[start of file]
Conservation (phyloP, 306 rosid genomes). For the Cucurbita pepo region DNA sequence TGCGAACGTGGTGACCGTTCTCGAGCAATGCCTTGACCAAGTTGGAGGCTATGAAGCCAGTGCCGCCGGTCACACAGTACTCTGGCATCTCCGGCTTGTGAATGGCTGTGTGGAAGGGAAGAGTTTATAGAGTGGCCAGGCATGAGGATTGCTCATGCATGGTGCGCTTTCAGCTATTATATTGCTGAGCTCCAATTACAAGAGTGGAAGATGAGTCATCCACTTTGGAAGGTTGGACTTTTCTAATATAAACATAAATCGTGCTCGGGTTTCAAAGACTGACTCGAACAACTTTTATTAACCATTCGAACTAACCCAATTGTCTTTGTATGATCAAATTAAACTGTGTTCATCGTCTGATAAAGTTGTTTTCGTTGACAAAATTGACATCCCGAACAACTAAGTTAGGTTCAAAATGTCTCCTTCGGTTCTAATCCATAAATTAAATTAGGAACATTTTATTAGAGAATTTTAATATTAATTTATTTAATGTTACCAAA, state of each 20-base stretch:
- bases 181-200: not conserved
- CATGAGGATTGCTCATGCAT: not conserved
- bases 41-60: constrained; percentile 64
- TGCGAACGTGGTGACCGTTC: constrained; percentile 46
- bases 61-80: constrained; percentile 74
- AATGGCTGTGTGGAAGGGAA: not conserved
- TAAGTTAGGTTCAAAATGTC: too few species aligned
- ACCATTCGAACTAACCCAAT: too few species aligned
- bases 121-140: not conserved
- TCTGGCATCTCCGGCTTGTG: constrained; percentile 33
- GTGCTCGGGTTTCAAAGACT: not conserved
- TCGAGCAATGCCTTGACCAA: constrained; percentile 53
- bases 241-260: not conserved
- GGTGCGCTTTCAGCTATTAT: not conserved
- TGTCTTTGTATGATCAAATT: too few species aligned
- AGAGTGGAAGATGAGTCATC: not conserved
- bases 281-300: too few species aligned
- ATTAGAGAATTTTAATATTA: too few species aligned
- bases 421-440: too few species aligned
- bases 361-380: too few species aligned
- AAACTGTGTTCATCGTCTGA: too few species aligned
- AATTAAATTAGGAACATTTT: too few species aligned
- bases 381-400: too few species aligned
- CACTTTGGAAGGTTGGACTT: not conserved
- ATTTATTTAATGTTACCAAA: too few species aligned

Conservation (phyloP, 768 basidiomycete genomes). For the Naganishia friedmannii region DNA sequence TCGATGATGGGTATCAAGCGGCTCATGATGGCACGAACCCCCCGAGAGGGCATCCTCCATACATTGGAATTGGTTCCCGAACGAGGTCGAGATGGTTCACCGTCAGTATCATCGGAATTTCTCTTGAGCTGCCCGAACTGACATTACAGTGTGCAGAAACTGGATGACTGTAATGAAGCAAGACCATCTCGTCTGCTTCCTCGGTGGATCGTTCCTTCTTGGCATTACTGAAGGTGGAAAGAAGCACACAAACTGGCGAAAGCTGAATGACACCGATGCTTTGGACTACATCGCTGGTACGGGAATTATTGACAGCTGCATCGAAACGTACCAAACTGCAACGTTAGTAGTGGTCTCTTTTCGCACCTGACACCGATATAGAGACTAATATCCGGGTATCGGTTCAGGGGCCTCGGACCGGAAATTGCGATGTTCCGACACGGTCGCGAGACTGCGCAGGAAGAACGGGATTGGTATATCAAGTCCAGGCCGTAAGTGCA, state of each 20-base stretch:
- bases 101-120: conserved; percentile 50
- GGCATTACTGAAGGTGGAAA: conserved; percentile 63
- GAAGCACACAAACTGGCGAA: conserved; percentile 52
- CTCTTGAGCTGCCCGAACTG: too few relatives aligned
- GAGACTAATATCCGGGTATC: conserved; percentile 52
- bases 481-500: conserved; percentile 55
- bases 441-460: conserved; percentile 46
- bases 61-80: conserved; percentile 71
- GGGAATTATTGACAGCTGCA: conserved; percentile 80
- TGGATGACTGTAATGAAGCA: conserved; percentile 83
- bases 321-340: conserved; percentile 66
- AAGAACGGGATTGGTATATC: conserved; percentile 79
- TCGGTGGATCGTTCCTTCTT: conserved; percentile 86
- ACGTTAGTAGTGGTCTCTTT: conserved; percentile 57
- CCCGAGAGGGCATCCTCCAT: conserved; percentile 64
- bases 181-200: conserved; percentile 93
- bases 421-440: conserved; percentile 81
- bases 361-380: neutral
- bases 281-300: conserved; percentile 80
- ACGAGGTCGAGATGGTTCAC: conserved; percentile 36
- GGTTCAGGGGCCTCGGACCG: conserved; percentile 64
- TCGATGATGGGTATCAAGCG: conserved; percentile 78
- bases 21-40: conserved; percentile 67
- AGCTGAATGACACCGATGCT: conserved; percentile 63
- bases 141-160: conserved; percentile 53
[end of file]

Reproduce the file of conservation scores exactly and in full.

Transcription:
Conservation (phyloP, 306 rosid genomes). For the Cucurbita pepo region DNA sequence TGCGAACGTGGTGACCGTTCTCGAGCAATGCCTTGACCAAGTTGGAGGCTATGAAGCCAGTGCCGCCGGTCACACAGTACTCTGGCATCTCCGGCTTGTGAATGGCTGTGTGGAAGGGAAGAGTTTATAGAGTGGCCAGGCATGAGGATTGCTCATGCATGGTGCGCTTTCAGCTATTATATTGCTGAGCTCCAATTACAAGAGTGGAAGATGAGTCATCCACTTTGGAAGGTTGGACTTTTCTAATATAAACATAAATCGTGCTCGGGTTTCAAAGACTGACTCGAACAACTTTTATTAACCATTCGAACTAACCCAATTGTCTTTGTATGATCAAATTAAACTGTGTTCATCGTCTGATAAAGTTGTTTTCGTTGACAAAATTGACATCCCGAACAACTAAGTTAGGTTCAAAATGTCTCCTTCGGTTCTAATCCATAAATTAAATTAGGAACATTTTATTAGAGAATTTTAATATTAATTTATTTAATGTTACCAAA, state of each 20-base stretch:
- bases 181-200: not conserved
- CATGAGGATTGCTCATGCAT: not conserved
- bases 41-60: constrained; percentile 64
- TGCGAACGTGGTGACCGTTC: constrained; percentile 46
- bases 61-80: constrained; percentile 74
- AATGGCTGTGTGGAAGGGAA: not conserved
- TAAGTTAGGTTCAAAATGTC: too few species aligned
- ACCATTCGAACTAACCCAAT: too few species aligned
- bases 121-140: not conserved
- TCTGGCATCTCCGGCTTGTG: constrained; percentile 33
- GTGCTCGGGTTTCAAAGACT: not conserved
- TCGAGCAATGCCTTGACCAA: constrained; percentile 53
- bases 241-260: not conserved
- GGTGCGCTTTCAGCTATTAT: not conserved
- TGTCTTTGTATGATCAAATT: too few species aligned
- AGAGTGGAAGATGAGTCATC: not conserved
- bases 281-300: too few species aligned
- ATTAGAGAATTTTAATATTA: too few species aligned
- bases 421-440: too few species aligned
- bases 361-380: too few species aligned
- AAACTGTGTTCATCGTCTGA: too few species aligned
- AATTAAATTAGGAACATTTT: too few species aligned
- bases 381-400: too few species aligned
- CACTTTGGAAGGTTGGACTT: not conserved
- ATTTATTTAATGTTACCAAA: too few species aligned

Conservation (phyloP, 768 basidiomycete genomes). For the Naganishia friedmannii region DNA sequence TCGATGATGGGTATCAAGCGGCTCATGATGGCACGAACCCCCCGAGAGGGCATCCTCCATACATTGGAATTGGTTCCCGAACGAGGTCGAGATGGTTCACCGTCAGTATCATCGGAATTTCTCTTGAGCTGCCCGAACTGACATTACAGTGTGCAGAAACTGGATGACTGTAATGAAGCAAGACCATCTCGTCTGCTTCCTCGGTGGATCGTTCCTTCTTGGCATTACTGAAGGTGGAAAGAAGCACACAAACTGGCGAAAGCTGAATGACACCGATGCTTTGGACTACATCGCTGGTACGGGAATTATTGACAGCTGCATCGAAACGTACCAAACTGCAACGTTAGTAGTGGTCTCTTTTCGCACCTGACACCGATATAGAGACTAATATCCGGGTATCGGTTCAGGGGCCTCGGACCGGAAATTGCGATGTTCCGACACGGTCGCGAGACTGCGCAGGAAGAACGGGATTGGTATATCAAGTCCAGGCCGTAAGTGCA, state of each 20-base stretch:
- bases 101-120: conserved; percentile 50
- GGCATTACTGAAGGTGGAAA: conserved; percentile 63
- GAAGCACACAAACTGGCGAA: conserved; percentile 52
- CTCTTGAGCTGCCCGAACTG: too few relatives aligned
- GAGACTAATATCCGGGTATC: conserved; percentile 52
- bases 481-500: conserved; percentile 55
- bases 441-460: conserved; percentile 46
- bases 61-80: conserved; percentile 71
- GGGAATTATTGACAGCTGCA: conserved; percentile 80
- TGGATGACTGTAATGAAGCA: conserved; percentile 83
- bases 321-340: conserved; percentile 66
- AAGAACGGGATTGGTATATC: conserved; percentile 79
- TCGGTGGATCGTTCCTTCTT: conserved; percentile 86
- ACGTTAGTAGTGGTCTCTTT: conserved; percentile 57
- CCCGAGAGGGCATCCTCCAT: conserved; percentile 64
- bases 181-200: conserved; percentile 93
- bases 421-440: conserved; percentile 81
- bases 361-380: neutral
- bases 281-300: conserved; percentile 80
- ACGAGGTCGAGATGGTTCAC: conserved; percentile 36
- GGTTCAGGGGCCTCGGACCG: conserved; percentile 64
- TCGATGATGGGTATCAAGCG: conserved; percentile 78
- bases 21-40: conserved; percentile 67
- AGCTGAATGACACCGATGCT: conserved; percentile 63
- bases 141-160: conserved; percentile 53